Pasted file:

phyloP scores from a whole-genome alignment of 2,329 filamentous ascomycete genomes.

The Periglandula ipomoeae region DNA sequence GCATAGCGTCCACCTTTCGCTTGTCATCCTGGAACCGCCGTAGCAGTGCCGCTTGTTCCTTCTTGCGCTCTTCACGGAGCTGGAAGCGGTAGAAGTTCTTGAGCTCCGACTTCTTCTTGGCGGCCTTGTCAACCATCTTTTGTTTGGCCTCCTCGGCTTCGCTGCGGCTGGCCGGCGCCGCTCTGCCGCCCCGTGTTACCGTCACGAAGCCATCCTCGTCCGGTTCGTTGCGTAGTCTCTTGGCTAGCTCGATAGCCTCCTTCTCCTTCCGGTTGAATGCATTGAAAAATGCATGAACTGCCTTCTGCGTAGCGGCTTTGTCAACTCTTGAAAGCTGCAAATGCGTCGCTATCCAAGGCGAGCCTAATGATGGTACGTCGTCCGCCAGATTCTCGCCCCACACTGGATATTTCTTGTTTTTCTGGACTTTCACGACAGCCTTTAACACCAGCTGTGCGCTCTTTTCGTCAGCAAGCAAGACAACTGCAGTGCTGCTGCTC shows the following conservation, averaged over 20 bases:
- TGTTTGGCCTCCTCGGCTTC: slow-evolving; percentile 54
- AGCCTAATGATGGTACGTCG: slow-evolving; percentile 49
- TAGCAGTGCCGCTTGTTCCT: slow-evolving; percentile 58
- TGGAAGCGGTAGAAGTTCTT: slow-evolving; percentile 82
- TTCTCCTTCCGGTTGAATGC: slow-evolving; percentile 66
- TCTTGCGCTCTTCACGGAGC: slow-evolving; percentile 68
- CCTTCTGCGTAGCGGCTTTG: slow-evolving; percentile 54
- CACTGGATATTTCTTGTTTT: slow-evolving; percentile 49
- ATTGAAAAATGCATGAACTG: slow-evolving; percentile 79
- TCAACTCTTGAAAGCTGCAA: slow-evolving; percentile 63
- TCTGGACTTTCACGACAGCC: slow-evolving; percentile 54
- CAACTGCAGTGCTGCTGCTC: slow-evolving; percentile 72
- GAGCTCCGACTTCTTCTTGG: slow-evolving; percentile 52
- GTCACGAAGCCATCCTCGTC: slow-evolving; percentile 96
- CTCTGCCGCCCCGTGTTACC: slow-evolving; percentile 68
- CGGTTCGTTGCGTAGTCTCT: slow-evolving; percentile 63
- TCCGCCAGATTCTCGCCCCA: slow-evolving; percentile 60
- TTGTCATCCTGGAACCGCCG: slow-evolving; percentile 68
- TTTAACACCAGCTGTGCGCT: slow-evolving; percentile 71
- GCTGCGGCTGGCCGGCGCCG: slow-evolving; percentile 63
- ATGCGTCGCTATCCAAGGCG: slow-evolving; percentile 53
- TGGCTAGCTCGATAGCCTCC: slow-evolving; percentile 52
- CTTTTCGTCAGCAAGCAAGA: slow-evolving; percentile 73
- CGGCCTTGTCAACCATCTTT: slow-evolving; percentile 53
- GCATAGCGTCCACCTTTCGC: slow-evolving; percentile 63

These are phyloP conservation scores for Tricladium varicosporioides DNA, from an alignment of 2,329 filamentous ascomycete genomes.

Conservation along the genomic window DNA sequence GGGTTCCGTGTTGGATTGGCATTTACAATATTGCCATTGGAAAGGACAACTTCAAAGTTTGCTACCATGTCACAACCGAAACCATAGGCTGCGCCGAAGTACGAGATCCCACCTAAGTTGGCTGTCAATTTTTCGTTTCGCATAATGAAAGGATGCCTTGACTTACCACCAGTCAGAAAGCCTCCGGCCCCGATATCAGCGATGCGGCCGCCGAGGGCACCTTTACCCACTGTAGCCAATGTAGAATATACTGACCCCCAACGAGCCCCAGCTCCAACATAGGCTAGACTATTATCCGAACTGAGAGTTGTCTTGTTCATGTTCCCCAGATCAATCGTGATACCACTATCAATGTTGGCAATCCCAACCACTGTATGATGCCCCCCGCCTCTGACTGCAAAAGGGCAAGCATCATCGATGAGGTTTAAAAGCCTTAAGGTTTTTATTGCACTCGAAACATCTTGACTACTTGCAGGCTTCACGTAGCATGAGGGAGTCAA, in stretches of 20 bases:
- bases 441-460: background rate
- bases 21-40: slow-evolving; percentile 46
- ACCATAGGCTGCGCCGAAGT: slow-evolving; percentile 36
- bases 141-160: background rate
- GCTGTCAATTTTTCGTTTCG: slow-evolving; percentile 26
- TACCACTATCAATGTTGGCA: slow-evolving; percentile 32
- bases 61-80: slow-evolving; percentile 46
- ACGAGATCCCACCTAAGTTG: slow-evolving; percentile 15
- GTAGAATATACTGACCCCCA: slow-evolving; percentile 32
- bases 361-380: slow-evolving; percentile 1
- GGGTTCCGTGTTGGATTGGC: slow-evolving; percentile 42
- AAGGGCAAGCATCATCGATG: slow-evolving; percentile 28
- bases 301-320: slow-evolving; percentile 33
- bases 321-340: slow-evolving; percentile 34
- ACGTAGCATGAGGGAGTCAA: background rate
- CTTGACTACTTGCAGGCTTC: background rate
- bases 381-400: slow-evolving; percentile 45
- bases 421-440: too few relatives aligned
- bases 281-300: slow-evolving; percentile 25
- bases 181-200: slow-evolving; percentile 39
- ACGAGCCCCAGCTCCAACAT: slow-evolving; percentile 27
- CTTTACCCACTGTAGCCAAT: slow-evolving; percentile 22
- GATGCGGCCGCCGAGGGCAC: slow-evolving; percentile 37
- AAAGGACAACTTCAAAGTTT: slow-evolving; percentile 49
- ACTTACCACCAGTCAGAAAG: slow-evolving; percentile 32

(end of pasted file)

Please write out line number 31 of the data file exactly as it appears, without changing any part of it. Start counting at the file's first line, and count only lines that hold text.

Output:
- bases 21-40: slow-evolving; percentile 46